(Provo City creating jobs and bike lanes on LakeShore Drive)
I recently came across an awesome report from PERI (Political Economy Research Institute). In the report they outlined the estimations of employment based on the different types of road work which can be done. These types are; bicycle lanes/boulevards, pedestrian facilities and, road repair/construction. Here are some interesting numbers straight from the report;
“While road construction projects create approximately 7 jobs per $1 million spending, pedestrian projects create over 11 jobs for the same level of spending, and bicycle projects create up to 14 jobs.”
As can be seen bicycle and pedestrian facilities create a greater number of jobs than regular road construction with bicycle lanes and boulevards creating double the amount of jobs. These numbers are pulled in from a few different perspectives. There is the direct effect, indirect effect, and the combined effect of both of these on the local economy.
Looking first at the direct effect they analyzed material intensity to labor intensity. As it turns out bike lanes and pedestrian paths take less materials and require more labor. This means that more people are paid for work done and less resources are used up in the process. This labor is specifically involved in the engineering department of the city or business that is doing the initial work. The indirect effects have to do with industries which make signs, haul material, and manufacture the general things needed for said projects. The combined effect of indirect and direct employment is the jobs that are created by these two groups spending money, think food services and health care.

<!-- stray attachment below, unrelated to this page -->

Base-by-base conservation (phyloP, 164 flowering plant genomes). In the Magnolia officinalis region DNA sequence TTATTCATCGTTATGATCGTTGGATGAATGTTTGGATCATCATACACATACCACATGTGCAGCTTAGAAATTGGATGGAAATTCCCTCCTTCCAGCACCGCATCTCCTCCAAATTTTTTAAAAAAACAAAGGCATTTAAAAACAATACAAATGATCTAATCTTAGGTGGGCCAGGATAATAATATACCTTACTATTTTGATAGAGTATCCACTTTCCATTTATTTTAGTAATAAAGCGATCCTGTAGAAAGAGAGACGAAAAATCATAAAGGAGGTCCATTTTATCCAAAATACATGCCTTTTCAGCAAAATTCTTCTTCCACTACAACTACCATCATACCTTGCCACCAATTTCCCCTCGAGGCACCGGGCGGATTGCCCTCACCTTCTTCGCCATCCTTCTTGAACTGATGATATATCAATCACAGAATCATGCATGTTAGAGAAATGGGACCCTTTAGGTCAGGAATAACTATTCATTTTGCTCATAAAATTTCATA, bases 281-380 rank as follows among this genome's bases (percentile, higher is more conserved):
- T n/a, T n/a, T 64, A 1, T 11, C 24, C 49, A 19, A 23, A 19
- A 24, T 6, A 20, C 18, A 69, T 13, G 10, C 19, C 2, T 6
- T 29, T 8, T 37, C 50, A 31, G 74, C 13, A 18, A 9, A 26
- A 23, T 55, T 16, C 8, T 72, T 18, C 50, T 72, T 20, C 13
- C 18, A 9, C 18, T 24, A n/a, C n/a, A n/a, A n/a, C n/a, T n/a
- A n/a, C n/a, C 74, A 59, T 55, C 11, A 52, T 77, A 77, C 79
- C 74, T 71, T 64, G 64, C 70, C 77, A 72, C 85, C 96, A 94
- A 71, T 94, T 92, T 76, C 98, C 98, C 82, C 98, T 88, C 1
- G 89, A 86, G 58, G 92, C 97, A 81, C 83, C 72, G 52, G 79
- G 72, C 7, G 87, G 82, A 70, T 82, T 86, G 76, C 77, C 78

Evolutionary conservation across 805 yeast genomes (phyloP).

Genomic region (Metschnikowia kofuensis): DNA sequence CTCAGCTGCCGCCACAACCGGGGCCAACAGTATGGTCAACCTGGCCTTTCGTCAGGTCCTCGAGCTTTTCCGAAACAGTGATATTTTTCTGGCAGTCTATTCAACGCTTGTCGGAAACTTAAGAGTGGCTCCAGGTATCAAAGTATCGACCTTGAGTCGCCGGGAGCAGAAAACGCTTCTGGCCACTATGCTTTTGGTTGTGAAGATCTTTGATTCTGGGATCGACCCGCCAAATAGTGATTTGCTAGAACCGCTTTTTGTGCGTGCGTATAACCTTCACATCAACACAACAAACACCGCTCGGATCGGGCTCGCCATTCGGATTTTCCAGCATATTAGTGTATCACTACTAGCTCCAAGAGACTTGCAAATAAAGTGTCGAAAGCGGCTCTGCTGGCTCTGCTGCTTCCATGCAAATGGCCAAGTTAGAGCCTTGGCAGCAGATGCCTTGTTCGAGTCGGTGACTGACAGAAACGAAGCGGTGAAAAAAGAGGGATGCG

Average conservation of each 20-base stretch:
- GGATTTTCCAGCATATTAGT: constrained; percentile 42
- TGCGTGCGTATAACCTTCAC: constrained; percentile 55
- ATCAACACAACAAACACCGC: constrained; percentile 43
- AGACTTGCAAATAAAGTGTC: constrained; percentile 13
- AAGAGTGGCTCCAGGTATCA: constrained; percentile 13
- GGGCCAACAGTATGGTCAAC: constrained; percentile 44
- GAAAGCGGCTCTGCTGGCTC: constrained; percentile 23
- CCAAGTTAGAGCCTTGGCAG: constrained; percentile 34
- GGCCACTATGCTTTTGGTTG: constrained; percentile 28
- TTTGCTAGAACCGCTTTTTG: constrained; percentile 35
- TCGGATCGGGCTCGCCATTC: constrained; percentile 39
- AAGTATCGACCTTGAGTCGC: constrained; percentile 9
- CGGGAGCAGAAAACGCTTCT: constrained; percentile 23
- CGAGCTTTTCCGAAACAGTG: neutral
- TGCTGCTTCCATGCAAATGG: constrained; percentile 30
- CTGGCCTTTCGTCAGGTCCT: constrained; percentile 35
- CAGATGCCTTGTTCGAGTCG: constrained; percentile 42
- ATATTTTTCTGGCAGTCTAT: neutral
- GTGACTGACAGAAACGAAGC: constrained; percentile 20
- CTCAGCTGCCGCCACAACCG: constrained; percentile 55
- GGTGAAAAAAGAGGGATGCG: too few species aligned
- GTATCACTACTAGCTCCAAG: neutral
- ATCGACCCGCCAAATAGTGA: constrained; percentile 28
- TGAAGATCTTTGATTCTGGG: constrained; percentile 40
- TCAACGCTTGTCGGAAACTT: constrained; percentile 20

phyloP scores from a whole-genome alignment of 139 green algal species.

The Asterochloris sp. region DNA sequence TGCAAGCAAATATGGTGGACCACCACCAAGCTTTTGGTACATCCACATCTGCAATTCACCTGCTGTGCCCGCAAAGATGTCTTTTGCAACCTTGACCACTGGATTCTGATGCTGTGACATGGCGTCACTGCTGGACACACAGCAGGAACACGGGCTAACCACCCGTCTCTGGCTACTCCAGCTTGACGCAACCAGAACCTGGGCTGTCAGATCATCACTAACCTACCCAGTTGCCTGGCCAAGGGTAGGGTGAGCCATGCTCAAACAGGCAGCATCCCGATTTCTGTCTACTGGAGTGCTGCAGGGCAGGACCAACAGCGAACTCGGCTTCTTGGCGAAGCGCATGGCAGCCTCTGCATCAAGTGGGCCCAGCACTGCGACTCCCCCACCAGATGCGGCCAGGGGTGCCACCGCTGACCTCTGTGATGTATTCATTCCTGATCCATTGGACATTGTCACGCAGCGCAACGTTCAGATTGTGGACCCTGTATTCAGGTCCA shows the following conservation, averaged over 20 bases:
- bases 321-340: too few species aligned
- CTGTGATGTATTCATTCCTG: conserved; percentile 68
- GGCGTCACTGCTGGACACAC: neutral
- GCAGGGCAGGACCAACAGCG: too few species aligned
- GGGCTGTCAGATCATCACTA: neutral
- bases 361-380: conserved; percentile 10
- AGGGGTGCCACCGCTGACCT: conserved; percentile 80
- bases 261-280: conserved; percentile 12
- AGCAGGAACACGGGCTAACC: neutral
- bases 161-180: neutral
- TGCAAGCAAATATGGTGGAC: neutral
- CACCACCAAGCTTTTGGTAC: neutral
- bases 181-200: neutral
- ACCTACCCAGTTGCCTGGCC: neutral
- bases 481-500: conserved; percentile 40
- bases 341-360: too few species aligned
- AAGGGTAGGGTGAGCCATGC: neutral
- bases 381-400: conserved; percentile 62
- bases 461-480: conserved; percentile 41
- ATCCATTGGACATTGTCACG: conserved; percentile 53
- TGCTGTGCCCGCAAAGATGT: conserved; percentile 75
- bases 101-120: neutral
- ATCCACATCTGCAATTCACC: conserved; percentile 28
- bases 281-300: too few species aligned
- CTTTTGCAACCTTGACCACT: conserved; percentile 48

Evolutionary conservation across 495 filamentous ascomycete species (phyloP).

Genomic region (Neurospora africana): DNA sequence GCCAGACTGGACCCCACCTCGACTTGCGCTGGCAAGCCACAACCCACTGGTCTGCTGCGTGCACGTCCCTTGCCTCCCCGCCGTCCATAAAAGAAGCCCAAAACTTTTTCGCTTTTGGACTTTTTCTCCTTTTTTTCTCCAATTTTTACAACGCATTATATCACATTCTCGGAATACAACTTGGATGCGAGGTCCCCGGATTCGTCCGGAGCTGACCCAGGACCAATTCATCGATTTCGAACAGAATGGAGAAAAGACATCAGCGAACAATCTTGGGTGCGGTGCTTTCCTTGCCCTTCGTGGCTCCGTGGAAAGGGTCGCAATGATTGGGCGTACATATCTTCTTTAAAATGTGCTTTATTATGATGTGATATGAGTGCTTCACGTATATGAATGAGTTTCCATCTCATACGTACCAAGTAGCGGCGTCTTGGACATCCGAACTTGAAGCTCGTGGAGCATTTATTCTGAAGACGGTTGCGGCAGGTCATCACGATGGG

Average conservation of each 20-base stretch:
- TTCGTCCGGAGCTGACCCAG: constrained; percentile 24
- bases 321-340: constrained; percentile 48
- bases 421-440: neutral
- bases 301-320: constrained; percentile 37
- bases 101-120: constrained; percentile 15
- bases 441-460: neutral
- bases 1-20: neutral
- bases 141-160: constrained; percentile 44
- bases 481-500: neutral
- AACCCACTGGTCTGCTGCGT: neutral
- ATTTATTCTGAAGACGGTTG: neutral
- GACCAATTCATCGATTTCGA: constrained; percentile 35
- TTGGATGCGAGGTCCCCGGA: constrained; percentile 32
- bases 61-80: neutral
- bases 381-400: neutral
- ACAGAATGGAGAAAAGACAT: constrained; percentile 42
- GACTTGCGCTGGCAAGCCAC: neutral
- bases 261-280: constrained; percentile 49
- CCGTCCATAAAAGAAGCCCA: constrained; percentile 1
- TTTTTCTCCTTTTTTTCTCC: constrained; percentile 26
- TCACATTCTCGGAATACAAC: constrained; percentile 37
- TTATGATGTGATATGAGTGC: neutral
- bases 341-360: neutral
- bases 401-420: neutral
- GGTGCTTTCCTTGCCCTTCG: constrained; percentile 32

I will let PERI explain the really neat thing about this report and, how it can help cities as well as businesses realize the economic validity of complete streets and livable communities;
“Other studies have shown that investments in bicycle and pedestrian facilities can reduce carbon emissions and improve quality of life. Here we find that these investments bring an additional benefit to the community: they are an important source of job creation.”
With that said we can see that bicycles will give you cleaner air, a better lifestyle and, jobs. Now all we need to do is get this information to our elected officials so they to can see the benefits of making the streets not only safe but, usable for everyone. The original report can be found here and, if you are interested in sharing a link to the report or, this article, you can find the city council emails here. Ride safe, stay warm and, enjoy this break in the weather.